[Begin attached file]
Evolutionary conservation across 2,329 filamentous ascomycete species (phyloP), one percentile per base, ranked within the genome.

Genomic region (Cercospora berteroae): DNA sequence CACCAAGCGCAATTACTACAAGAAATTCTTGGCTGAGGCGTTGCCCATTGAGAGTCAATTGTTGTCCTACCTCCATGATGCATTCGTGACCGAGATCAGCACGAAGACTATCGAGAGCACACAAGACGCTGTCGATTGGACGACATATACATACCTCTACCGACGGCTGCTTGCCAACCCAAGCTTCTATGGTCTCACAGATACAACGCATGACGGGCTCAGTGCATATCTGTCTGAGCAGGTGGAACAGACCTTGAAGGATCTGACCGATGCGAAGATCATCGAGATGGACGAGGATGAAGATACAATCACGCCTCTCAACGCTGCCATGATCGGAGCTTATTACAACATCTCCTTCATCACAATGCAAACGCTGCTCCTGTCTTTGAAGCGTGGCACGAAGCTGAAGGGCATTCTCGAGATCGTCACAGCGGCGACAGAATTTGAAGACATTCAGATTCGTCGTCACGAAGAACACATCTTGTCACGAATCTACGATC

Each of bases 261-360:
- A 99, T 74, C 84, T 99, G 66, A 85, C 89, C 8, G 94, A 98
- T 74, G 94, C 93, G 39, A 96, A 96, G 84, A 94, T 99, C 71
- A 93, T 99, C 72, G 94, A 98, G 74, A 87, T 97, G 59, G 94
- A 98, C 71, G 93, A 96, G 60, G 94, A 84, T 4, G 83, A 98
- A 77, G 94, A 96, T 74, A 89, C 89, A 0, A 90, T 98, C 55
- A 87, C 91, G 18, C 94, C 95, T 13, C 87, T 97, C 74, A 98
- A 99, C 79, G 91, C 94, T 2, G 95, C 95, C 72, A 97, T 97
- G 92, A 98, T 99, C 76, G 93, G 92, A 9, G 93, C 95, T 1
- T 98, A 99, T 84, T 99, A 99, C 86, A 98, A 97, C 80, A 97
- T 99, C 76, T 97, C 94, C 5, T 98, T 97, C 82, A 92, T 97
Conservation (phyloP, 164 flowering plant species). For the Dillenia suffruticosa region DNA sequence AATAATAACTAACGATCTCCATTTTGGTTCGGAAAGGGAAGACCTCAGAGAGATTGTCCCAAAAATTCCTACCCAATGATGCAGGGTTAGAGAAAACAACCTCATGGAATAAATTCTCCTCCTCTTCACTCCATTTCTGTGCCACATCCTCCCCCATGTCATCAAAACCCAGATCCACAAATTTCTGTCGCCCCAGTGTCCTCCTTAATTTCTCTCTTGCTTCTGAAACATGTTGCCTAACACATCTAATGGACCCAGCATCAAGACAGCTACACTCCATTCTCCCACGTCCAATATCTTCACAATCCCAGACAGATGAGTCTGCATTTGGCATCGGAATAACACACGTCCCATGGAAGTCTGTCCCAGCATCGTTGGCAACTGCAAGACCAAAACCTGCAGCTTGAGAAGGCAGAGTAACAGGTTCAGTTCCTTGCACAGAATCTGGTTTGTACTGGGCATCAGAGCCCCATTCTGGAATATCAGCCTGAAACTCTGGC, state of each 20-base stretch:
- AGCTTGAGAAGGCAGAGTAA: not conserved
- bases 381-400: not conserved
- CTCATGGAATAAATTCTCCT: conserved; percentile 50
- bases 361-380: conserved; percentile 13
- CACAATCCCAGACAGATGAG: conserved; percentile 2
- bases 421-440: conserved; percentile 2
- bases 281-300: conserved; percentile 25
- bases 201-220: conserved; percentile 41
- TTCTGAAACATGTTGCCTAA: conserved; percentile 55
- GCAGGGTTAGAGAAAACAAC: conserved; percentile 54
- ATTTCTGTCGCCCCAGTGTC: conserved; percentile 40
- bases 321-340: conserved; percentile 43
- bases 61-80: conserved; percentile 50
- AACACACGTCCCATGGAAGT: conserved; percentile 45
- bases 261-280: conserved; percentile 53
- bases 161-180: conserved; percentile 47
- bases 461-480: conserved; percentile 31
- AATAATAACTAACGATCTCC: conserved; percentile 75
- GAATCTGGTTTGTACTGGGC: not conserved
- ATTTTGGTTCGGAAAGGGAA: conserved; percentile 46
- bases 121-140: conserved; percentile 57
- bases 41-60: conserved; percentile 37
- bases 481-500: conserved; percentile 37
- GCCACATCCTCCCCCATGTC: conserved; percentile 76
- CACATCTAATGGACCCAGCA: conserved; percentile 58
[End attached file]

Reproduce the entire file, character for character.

Evolutionary conservation across 2,329 filamentous ascomycete species (phyloP), one percentile per base, ranked within the genome.

Genomic region (Cercospora berteroae): DNA sequence CACCAAGCGCAATTACTACAAGAAATTCTTGGCTGAGGCGTTGCCCATTGAGAGTCAATTGTTGTCCTACCTCCATGATGCATTCGTGACCGAGATCAGCACGAAGACTATCGAGAGCACACAAGACGCTGTCGATTGGACGACATATACATACCTCTACCGACGGCTGCTTGCCAACCCAAGCTTCTATGGTCTCACAGATACAACGCATGACGGGCTCAGTGCATATCTGTCTGAGCAGGTGGAACAGACCTTGAAGGATCTGACCGATGCGAAGATCATCGAGATGGACGAGGATGAAGATACAATCACGCCTCTCAACGCTGCCATGATCGGAGCTTATTACAACATCTCCTTCATCACAATGCAAACGCTGCTCCTGTCTTTGAAGCGTGGCACGAAGCTGAAGGGCATTCTCGAGATCGTCACAGCGGCGACAGAATTTGAAGACATTCAGATTCGTCGTCACGAAGAACACATCTTGTCACGAATCTACGATC

Each of bases 261-360:
- A 99, T 74, C 84, T 99, G 66, A 85, C 89, C 8, G 94, A 98
- T 74, G 94, C 93, G 39, A 96, A 96, G 84, A 94, T 99, C 71
- A 93, T 99, C 72, G 94, A 98, G 74, A 87, T 97, G 59, G 94
- A 98, C 71, G 93, A 96, G 60, G 94, A 84, T 4, G 83, A 98
- A 77, G 94, A 96, T 74, A 89, C 89, A 0, A 90, T 98, C 55
- A 87, C 91, G 18, C 94, C 95, T 13, C 87, T 97, C 74, A 98
- A 99, C 79, G 91, C 94, T 2, G 95, C 95, C 72, A 97, T 97
- G 92, A 98, T 99, C 76, G 93, G 92, A 9, G 93, C 95, T 1
- T 98, A 99, T 84, T 99, A 99, C 86, A 98, A 97, C 80, A 97
- T 99, C 76, T 97, C 94, C 5, T 98, T 97, C 82, A 92, T 97
Conservation (phyloP, 164 flowering plant species). For the Dillenia suffruticosa region DNA sequence AATAATAACTAACGATCTCCATTTTGGTTCGGAAAGGGAAGACCTCAGAGAGATTGTCCCAAAAATTCCTACCCAATGATGCAGGGTTAGAGAAAACAACCTCATGGAATAAATTCTCCTCCTCTTCACTCCATTTCTGTGCCACATCCTCCCCCATGTCATCAAAACCCAGATCCACAAATTTCTGTCGCCCCAGTGTCCTCCTTAATTTCTCTCTTGCTTCTGAAACATGTTGCCTAACACATCTAATGGACCCAGCATCAAGACAGCTACACTCCATTCTCCCACGTCCAATATCTTCACAATCCCAGACAGATGAGTCTGCATTTGGCATCGGAATAACACACGTCCCATGGAAGTCTGTCCCAGCATCGTTGGCAACTGCAAGACCAAAACCTGCAGCTTGAGAAGGCAGAGTAACAGGTTCAGTTCCTTGCACAGAATCTGGTTTGTACTGGGCATCAGAGCCCCATTCTGGAATATCAGCCTGAAACTCTGGC, state of each 20-base stretch:
- AGCTTGAGAAGGCAGAGTAA: not conserved
- bases 381-400: not conserved
- CTCATGGAATAAATTCTCCT: conserved; percentile 50
- bases 361-380: conserved; percentile 13
- CACAATCCCAGACAGATGAG: conserved; percentile 2
- bases 421-440: conserved; percentile 2
- bases 281-300: conserved; percentile 25
- bases 201-220: conserved; percentile 41
- TTCTGAAACATGTTGCCTAA: conserved; percentile 55
- GCAGGGTTAGAGAAAACAAC: conserved; percentile 54
- ATTTCTGTCGCCCCAGTGTC: conserved; percentile 40
- bases 321-340: conserved; percentile 43
- bases 61-80: conserved; percentile 50
- AACACACGTCCCATGGAAGT: conserved; percentile 45
- bases 261-280: conserved; percentile 53
- bases 161-180: conserved; percentile 47
- bases 461-480: conserved; percentile 31
- AATAATAACTAACGATCTCC: conserved; percentile 75
- GAATCTGGTTTGTACTGGGC: not conserved
- ATTTTGGTTCGGAAAGGGAA: conserved; percentile 46
- bases 121-140: conserved; percentile 57
- bases 41-60: conserved; percentile 37
- bases 481-500: conserved; percentile 37
- GCCACATCCTCCCCCATGTC: conserved; percentile 76
- CACATCTAATGGACCCAGCA: conserved; percentile 58